Brazil's polls 2014

Discussion in 'Americas' started by IBSA, Oct 6, 2014.

  1. IBSA

    IBSA Regular Member

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    Dilma Rousseff on course for first-round lead in Brazil election
    Polls show president is within touching distance of outright victory, but fight for second place is too close to call

    Jonathan Watts in Rio de Janeiro
    The Guardian, Sunday 5 October 2014 19.40 BST


    [​IMG]
    Brazil's president Dilma Rousseff shakes hands with supporters during a rally in Porto Alegre. Photograph: Jackson Ciceri/AFP/Getty Images

    Brazil’s president Dilma Rousseff was on course for victory in a first-round presidential election on Sunday night, but may well need a second round in three weeks’ time to secure a second term in office.

    All indications in the runup to the poll were that Rousseff would secure more than 40% of the vote. The race for second place – and the right to challenge her in a runoff – was too close to call before the publication of official results.

    As the nation’s 143 million voters went to the polls, the front pages of almost every newspaper reported that the former environment minister Marina Silva, who was the frontrunner at one stage, had fallen into third place with 24% behind the pro-business Social Democratic party candidate Aécio Neves, with 27%.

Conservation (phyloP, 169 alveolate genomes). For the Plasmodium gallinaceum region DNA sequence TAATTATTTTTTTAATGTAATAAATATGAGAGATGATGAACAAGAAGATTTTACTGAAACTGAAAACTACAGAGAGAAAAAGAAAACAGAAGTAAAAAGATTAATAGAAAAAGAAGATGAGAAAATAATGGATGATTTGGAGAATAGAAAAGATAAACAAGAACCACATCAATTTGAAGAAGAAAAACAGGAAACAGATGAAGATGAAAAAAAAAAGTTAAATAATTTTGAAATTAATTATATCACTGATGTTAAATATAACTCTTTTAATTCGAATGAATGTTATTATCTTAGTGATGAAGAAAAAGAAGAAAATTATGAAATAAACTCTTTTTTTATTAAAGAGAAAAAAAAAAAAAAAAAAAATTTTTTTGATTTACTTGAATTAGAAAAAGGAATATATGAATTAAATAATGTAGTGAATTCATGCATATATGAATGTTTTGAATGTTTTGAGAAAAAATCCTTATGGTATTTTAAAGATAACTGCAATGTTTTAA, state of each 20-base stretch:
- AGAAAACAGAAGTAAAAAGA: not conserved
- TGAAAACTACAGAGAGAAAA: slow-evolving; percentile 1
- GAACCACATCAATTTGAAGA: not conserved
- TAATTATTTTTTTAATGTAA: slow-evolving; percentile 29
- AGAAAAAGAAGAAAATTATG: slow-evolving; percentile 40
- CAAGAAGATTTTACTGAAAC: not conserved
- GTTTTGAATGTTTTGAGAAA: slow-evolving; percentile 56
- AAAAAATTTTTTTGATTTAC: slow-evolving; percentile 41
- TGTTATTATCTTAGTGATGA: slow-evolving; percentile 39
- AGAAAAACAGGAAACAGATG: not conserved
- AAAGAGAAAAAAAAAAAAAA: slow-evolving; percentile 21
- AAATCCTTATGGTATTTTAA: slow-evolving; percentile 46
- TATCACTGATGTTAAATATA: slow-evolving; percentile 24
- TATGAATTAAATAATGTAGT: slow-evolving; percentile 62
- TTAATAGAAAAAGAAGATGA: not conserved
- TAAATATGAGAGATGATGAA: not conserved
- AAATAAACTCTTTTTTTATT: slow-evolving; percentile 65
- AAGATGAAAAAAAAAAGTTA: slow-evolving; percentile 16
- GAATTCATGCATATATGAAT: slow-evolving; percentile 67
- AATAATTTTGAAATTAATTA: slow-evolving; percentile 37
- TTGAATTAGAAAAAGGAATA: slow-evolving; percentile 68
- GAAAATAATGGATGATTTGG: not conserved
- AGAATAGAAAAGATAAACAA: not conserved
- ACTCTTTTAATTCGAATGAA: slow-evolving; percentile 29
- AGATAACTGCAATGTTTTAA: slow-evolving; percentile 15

While the gap between the two is within the margin of error, the surprisingly steep decline of Silva’s vote in recent weeks underscores the volatility of public opinion during one of the most dramatic campaigns in recent memory.

    Initial reports suggested voting was peaceful and orderly. Television channels broadcast images of the candidates going to the ballot box with all of the three main contenders expressing confidence that they would be victorious.

    Silva posted images of her in a campaign van on the way to a polling station in her home state of Acre, in the Amazon. “Bring on the second round. Have the courage to change Brazil,” she wrote.

    Buoyed by a last-minute surge, the Neves team appeared to put more campaigners on the streets outside the polling stations. Every car had at least Neves two pamphlets under their windscreen wipers and part-time staff handed out cards to every passerby willing to take one.

    The Social Democratic candidate tweeted images of himself voting with his wife and a repeated call for votes to push him into a runoff.

    “This is how the dreams of Brazil can be realised,” he wrote. “I have great faith and great respect, but I’m ready to get to the second round and to govern Brazil”.

    The president’s campaign team tried to mobilise voters through social network blitzes.

    “We have carried out a peaceful social revolution over the past 12 years to diminish longstanding social inequality in Brazil,” tweeted Rousseff in a reference to the three consecutive terms of Workers’ party presidents. “We took the hunger map of Brazil made by the United Nations and we lifted billions of Brazilians to university. To complete that, we are now preparing Brazil of a new cycle of even more profound change.”

    With more television time and campaign funds, Rousseff’s centre-left Workers’ party and Neves’ centre-right Social Democratic party have focused their attacks on Silva, who has promised to break the decades-old stranglehold of the two main parties with a focus on sustainable development.